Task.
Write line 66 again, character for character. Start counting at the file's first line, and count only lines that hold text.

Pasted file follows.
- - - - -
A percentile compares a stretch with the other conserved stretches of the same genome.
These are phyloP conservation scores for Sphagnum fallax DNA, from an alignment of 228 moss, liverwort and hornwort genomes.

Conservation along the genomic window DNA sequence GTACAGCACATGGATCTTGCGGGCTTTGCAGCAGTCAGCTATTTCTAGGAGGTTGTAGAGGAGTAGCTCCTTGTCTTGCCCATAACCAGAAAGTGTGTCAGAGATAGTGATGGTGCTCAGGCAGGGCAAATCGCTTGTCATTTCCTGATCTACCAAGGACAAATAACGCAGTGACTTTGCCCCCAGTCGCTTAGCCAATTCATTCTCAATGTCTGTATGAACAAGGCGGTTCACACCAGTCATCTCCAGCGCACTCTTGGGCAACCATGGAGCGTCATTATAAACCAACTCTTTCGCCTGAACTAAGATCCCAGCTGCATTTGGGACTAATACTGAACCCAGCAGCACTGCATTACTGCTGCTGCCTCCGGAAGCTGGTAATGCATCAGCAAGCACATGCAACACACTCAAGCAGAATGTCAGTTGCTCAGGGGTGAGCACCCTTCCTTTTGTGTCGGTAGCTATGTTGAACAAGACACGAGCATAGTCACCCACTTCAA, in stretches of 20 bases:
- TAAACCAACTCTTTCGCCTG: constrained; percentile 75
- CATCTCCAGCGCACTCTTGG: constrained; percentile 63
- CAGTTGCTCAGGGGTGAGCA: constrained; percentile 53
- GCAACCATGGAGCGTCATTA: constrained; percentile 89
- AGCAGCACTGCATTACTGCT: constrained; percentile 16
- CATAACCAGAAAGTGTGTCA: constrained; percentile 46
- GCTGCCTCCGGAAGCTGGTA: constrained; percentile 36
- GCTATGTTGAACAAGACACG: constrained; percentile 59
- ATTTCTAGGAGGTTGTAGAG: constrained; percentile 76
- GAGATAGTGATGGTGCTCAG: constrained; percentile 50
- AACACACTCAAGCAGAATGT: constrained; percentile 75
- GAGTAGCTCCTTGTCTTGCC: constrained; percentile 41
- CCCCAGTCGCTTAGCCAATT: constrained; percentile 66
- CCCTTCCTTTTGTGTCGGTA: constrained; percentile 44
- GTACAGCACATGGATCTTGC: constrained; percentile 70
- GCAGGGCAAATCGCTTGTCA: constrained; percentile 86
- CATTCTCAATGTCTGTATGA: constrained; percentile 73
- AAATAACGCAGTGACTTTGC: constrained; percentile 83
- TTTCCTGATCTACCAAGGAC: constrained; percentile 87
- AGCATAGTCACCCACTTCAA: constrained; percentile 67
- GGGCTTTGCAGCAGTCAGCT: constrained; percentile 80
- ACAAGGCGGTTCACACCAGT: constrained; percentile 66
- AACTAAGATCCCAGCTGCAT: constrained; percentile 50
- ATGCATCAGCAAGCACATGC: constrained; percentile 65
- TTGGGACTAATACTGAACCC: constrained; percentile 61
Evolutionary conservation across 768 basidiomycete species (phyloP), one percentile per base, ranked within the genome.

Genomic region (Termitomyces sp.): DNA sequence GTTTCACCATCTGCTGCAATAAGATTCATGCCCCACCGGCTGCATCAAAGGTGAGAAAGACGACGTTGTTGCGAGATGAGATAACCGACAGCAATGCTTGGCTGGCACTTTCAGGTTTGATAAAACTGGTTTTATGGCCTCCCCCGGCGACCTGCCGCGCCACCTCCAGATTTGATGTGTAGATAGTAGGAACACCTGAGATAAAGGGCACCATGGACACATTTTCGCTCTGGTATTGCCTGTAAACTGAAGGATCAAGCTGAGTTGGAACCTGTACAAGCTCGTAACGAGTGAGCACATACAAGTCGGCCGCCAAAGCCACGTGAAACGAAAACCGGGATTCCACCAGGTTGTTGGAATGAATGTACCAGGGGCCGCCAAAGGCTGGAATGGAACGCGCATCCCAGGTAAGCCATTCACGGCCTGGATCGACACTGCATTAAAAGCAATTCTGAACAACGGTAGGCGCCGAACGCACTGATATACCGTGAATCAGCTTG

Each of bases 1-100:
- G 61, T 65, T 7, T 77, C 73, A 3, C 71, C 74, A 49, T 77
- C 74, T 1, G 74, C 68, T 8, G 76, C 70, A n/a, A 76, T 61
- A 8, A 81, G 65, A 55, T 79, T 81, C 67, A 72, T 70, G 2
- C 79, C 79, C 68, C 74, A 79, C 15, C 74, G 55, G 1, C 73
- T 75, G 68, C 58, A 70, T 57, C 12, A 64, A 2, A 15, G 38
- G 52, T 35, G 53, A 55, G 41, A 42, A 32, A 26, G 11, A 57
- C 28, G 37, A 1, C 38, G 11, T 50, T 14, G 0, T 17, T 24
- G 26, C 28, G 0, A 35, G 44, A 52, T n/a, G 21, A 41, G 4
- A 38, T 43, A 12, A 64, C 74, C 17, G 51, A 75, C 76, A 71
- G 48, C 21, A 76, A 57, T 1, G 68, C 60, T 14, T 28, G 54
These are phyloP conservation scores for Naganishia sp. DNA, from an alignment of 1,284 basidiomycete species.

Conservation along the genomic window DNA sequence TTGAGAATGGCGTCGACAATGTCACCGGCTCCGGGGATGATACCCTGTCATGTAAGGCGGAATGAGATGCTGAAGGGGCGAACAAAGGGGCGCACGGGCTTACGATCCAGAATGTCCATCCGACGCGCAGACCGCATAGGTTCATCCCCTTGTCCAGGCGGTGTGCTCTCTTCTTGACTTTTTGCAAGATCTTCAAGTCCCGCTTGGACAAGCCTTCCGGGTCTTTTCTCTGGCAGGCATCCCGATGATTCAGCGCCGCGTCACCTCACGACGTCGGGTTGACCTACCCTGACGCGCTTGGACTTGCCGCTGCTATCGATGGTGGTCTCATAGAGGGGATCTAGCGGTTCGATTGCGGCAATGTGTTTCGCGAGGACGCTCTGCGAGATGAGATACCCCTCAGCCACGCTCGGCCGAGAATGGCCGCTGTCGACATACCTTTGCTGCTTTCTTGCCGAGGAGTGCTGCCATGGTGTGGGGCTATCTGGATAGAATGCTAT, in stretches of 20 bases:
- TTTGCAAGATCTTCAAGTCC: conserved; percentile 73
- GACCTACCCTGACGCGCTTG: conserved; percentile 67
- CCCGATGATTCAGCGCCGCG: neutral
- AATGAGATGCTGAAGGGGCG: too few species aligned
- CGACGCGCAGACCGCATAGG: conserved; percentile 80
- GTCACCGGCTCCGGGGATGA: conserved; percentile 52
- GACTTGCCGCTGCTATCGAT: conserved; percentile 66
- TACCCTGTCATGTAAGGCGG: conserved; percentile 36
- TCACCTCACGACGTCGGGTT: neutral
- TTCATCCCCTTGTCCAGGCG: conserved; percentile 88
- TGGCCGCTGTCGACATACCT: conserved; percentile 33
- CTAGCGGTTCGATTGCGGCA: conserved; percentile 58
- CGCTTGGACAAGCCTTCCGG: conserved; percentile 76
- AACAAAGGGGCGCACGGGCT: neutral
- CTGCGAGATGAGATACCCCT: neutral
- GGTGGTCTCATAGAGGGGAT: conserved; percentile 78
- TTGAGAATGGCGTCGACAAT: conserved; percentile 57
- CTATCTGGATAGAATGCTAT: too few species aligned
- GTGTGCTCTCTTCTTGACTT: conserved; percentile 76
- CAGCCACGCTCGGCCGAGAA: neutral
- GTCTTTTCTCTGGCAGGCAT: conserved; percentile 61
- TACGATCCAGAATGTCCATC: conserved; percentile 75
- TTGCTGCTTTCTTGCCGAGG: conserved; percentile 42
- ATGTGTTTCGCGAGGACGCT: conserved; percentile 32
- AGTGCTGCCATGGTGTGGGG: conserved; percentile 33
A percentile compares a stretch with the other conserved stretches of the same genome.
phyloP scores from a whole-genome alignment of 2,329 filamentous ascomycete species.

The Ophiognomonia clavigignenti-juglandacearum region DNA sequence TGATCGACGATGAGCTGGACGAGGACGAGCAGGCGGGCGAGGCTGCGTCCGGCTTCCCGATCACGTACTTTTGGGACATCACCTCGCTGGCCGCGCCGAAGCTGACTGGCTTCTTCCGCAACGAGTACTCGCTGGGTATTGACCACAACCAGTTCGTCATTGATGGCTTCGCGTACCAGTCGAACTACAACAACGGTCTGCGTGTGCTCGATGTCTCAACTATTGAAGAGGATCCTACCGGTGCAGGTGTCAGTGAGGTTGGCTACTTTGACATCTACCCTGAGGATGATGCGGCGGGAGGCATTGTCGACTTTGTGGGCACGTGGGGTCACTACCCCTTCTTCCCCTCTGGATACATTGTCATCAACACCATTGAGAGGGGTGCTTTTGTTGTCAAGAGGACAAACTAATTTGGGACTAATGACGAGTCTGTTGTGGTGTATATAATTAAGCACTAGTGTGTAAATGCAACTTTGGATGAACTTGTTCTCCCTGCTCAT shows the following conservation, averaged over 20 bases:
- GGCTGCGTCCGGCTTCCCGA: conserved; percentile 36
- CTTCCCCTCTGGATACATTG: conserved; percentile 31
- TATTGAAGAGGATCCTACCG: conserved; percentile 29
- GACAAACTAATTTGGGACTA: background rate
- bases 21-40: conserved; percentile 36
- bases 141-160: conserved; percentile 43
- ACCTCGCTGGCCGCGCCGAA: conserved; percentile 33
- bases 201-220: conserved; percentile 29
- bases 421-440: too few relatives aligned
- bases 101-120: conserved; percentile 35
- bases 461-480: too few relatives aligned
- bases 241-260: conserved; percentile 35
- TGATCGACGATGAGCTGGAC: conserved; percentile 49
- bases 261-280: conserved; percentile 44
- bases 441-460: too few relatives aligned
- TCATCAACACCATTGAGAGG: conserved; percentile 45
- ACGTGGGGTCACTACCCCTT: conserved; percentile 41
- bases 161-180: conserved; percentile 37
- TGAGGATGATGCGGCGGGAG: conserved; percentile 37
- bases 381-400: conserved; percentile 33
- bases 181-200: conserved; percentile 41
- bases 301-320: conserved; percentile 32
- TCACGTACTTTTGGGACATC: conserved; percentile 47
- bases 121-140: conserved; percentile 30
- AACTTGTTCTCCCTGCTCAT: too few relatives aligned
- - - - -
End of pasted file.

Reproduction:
- TTGCTGCTTTCTTGCCGAGG: conserved; percentile 42